Tuesday, February 23, 2010

Year Of Wonders

So, I promised you a review and I am sticking to it!  I have so many books I own but haven't read (hundreds actually, if we're honest.....our movers looked pained when they realized how many).  Year Of Wonders by Geraldine Brooks was one of them.  I came across it while going through a box looking for something else and decided to go ahead and read it.  I am so glad I did!  

It's about the plague town of Eyam, Derbyshire in England.  The author took the true accountings of the town and created a work of fiction, and did so in a way that keeps you reading, waiting for what is to come.  The main character Anna is a woman who works in the rectory, and the story is told through her eyes.  It's the story of how one town when they realized the plague was among them chose to shut their town down to prevent it's spread to other towns.  The madness ensues as more and more die, and the rector tries encouraging them to see it as an opportunity.  In the end some people are not as they seem, and others are far better.  I think it weaves it's way into your mind quite easily and wraps up in a way that seems, to me, quite perfect.  I highly encourage finding a copy at your local library (or buying it for a couple dollars "used" from amazon).  

The story itself intrigues me, since it's a point in history I have always found fascinating.  And the idea of a town simply deciding to shut itself down is so strange and brilliant, in a selfless way.  This is before they knew what brought the plague (the fleas on the rats mainly, although there is a airborne strand as well, but particularly well), and the main character eventually aids in trying to find ways to keep people healthy to try and prevent it.  What fascinates me is that the plague still exists today, with the World Health Organization reporting 1,000 to 3,000 cases a year.  Today, however with quick diagnoses many are treated and saved with antibiotics.  According to the CDC about 14% (1 in 7) cases in the U.S. are fatal.  I am going to assume that is front late diagnosis.  If a town here in the U.S. got an outbreak, would they shut down?  Or would we try to run from it, to save ourselves?  That is exactly how it got so bad in England when the huge outbreaks occurred.  People looking to save themselves rather than keeping it locked down in London ended up spreading it throughout the country.  Well, let's hope we never are faced with such a choice!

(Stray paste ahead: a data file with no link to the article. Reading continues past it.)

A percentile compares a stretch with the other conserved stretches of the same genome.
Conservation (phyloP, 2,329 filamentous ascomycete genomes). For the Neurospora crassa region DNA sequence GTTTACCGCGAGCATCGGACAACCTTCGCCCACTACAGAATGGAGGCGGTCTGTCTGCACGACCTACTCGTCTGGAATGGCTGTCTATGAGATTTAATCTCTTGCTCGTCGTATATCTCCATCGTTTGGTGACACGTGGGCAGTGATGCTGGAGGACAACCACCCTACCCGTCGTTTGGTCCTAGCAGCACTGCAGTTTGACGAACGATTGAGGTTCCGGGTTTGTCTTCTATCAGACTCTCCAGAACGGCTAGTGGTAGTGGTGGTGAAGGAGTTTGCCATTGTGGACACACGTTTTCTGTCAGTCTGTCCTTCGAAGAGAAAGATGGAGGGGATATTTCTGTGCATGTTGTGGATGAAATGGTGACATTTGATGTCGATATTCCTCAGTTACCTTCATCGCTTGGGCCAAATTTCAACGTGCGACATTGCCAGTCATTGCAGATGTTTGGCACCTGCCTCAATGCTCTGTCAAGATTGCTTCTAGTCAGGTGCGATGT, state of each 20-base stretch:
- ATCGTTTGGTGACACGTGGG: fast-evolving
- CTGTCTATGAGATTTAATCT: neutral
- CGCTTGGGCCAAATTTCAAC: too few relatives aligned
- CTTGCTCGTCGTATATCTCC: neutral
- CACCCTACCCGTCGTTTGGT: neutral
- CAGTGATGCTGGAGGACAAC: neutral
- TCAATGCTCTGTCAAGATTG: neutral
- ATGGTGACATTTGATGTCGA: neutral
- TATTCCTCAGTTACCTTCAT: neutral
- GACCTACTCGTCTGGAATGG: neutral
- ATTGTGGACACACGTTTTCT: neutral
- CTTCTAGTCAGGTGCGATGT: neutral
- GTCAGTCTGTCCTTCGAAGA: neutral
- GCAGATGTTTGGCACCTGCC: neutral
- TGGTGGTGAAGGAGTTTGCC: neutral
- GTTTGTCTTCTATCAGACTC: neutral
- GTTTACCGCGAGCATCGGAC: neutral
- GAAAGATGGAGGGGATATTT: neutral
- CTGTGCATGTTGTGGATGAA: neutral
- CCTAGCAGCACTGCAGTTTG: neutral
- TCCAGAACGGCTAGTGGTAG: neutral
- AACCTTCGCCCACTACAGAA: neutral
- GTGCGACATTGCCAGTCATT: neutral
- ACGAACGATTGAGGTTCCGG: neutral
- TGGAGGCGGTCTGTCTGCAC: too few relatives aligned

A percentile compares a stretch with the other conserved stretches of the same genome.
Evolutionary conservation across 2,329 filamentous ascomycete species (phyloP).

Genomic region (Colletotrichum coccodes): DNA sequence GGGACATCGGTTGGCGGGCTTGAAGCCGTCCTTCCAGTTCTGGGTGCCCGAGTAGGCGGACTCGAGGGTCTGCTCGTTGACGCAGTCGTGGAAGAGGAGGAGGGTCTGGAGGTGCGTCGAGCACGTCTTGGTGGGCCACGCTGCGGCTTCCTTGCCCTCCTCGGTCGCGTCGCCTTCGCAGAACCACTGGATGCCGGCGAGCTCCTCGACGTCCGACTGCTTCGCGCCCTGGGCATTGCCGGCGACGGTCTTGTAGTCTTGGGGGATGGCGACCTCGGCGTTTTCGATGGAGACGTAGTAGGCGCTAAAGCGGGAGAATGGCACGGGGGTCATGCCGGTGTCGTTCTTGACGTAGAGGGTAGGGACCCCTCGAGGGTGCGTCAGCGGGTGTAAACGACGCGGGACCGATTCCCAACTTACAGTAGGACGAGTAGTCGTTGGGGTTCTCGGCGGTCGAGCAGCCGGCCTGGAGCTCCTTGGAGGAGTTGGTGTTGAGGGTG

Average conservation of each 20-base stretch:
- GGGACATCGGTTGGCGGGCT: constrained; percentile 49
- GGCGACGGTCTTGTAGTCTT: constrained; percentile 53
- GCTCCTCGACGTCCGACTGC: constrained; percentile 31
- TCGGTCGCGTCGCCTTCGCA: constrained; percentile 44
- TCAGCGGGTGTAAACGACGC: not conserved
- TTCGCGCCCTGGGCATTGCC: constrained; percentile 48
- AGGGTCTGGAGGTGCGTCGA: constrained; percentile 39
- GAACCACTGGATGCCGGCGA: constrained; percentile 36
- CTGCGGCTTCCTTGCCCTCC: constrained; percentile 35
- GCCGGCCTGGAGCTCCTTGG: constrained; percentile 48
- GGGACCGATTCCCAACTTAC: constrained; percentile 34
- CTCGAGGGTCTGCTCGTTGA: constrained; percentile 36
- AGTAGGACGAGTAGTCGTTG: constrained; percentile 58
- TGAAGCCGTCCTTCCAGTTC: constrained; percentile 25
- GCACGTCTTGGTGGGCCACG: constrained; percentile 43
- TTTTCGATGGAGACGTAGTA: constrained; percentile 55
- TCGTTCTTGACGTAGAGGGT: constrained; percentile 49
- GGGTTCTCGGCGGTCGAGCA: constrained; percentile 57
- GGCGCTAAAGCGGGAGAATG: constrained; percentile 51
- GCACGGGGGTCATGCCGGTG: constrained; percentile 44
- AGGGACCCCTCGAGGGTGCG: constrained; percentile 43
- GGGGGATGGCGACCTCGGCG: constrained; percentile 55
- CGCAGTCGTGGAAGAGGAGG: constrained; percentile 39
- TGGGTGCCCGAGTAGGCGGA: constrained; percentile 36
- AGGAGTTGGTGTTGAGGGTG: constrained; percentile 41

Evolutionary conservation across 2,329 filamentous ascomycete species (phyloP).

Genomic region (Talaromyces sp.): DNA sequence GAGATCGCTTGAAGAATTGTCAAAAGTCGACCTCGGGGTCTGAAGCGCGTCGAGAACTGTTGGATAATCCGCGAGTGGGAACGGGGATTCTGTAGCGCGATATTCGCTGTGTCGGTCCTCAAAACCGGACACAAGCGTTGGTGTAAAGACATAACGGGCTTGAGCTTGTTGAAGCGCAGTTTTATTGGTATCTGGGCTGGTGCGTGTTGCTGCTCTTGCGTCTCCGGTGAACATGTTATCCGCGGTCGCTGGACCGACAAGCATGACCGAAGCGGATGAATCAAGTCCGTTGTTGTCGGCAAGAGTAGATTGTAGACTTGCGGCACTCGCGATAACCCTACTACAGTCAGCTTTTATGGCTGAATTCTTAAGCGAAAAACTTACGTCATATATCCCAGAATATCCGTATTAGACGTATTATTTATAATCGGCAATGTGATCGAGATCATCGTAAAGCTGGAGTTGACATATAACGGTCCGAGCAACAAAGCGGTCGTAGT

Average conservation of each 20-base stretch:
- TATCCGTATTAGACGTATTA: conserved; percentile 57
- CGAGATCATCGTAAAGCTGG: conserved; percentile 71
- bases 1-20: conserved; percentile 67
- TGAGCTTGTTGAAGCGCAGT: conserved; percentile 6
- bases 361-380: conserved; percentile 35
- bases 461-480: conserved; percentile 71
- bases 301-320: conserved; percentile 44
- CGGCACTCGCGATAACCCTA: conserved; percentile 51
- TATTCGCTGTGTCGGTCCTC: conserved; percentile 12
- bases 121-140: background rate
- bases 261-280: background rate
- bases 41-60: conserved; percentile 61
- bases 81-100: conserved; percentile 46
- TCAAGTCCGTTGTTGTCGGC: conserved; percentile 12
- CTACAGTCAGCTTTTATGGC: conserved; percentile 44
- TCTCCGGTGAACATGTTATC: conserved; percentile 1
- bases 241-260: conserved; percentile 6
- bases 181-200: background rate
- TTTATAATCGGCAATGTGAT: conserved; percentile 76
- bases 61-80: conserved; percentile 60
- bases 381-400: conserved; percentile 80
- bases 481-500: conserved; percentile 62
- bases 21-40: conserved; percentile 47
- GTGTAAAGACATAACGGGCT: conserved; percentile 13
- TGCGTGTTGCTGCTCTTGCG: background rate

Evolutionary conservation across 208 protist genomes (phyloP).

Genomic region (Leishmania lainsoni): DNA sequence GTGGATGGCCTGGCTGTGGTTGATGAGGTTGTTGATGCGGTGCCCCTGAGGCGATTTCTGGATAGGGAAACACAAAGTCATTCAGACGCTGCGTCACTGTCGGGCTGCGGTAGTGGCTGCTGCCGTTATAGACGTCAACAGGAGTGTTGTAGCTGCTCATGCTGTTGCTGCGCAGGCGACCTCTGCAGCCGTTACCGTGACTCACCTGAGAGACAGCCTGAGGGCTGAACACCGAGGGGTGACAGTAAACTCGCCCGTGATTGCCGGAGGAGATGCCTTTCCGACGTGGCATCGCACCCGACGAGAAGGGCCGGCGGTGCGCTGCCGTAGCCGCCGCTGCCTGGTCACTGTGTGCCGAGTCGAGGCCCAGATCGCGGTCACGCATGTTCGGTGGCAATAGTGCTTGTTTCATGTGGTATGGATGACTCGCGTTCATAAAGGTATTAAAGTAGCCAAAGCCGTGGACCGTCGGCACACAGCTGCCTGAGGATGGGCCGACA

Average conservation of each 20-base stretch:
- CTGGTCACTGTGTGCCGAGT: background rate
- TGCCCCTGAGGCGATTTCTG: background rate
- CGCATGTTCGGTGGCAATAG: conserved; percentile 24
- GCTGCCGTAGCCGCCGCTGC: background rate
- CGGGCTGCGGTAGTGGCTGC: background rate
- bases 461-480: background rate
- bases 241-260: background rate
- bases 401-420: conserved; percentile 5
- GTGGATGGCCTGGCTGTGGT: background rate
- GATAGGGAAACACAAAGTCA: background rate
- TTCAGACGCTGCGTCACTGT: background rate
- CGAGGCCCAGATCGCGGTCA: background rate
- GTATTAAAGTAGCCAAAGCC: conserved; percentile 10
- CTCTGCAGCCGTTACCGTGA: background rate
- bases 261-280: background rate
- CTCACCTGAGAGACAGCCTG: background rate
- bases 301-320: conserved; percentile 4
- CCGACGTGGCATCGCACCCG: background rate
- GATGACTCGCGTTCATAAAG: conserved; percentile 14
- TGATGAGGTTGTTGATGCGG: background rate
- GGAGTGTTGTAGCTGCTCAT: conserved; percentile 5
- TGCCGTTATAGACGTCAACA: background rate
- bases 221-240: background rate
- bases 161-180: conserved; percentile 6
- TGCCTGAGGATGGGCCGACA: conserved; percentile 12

1 comment:

  1. I've read this book too, and really enjoyed it.....but as for your question about a modern day reaction, there is a movie called "Outbreak" with Dustin Hoffman in it that has a similar line - one town, illness, locked down, but set in modern day.....